Bulgaria

2

Croatia

4

Czech Republic

4

Hungary

8

Israel

3

Poland

7

Slovakia

7

Slovenia

3

Turkey

4

Lung cancer types

Table 2 shows the proportion of lung cancer cases that are confirmed morphologically in each country.
Table 2

Lung cancer cases morphologically confirmed

Country (number of responses)

Proportion of cases, %

Bulgaria

75*

Croatia

100*

Czech Republic

85

Israel

100*

Slovakia

83*

Slovenia

92*

*Registry data; Best estimate

Figure 1 shows the breakdown of lung cancer types for selected countries. Adenocarcinoma is the most common type in all countries except Bulgaria, whereas small cell lung cancer represented between 10% and 20% of cases in all countries.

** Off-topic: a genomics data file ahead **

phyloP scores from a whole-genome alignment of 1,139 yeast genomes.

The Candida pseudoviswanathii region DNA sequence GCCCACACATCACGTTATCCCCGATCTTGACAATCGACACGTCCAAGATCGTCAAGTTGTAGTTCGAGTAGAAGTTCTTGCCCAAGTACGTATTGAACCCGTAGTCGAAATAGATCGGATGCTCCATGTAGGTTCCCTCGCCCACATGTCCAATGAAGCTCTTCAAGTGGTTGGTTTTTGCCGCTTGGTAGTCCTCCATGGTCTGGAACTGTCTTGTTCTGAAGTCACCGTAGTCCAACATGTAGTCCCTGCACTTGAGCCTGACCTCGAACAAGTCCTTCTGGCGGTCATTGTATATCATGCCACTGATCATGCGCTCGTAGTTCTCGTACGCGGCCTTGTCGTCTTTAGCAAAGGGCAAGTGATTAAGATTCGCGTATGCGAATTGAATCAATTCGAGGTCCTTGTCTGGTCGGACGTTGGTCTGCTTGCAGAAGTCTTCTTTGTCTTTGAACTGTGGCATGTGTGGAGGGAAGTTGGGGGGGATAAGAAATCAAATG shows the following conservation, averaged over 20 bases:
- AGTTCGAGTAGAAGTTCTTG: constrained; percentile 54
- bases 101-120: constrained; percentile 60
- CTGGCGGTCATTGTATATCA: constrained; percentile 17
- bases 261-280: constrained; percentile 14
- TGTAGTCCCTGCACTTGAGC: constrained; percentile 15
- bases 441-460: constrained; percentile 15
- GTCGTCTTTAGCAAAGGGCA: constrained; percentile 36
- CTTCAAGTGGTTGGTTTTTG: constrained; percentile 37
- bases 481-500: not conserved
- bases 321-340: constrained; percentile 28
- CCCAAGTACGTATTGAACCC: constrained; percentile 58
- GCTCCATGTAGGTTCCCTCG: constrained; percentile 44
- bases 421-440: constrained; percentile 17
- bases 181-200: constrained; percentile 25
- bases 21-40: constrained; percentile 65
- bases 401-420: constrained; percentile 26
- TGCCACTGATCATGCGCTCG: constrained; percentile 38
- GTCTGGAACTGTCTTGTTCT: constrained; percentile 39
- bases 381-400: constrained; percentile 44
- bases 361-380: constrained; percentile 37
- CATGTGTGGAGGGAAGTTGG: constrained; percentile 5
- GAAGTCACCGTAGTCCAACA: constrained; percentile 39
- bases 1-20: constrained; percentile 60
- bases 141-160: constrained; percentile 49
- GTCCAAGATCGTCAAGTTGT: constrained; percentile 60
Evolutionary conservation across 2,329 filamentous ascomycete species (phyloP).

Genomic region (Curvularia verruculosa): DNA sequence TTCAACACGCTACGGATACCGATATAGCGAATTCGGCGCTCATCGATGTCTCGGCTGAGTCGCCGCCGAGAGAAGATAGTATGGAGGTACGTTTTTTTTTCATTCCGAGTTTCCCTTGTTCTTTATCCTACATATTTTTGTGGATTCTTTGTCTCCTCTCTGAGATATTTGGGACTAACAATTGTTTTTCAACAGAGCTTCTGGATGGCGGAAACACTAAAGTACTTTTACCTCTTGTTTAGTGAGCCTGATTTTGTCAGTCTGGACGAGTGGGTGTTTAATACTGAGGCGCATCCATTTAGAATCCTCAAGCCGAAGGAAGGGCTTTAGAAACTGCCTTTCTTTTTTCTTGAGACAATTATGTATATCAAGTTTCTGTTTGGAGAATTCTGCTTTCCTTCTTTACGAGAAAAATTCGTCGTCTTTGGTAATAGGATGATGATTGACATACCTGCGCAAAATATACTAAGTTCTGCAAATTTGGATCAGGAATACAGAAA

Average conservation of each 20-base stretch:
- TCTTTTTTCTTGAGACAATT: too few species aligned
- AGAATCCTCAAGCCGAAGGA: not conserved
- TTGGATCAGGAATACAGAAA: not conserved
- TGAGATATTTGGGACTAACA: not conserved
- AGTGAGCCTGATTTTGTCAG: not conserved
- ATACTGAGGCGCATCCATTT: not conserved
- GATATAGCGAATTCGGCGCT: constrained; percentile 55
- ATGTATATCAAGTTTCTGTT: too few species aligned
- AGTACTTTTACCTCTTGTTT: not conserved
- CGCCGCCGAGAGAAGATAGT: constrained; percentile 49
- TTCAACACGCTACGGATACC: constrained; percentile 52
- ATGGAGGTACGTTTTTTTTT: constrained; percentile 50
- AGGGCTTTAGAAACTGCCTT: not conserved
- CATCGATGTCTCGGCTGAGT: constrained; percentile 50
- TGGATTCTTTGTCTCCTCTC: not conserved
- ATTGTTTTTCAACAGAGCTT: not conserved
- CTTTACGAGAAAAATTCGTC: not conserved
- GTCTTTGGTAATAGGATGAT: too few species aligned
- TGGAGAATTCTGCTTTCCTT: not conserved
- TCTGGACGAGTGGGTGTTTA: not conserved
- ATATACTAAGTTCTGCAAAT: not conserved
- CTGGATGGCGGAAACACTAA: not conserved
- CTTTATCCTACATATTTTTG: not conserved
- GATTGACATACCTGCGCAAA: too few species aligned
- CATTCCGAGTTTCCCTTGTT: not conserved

Figure 1
Fig. 1

Lung cancer subtypes by country. NE, neuroendocrine carcinoma; NOS, not otherwise specified; NSCLC, non-small cell lung cancer

EGFR testing

Most countries have national guidelines or follow European guidelines on EGFR mutation testing [2]. European guidelines are followed in Bulgaria, Croatia, Israel, Slovakia, Slovenia, and Turkey. Bulgaria, Czech Republic, Hungary, Israel, Poland, and Slovakia also have national guidelines, whereas some centers in Poland follow local guidelines. Some Turkish centers follow American College of Pathologists guidelines [12].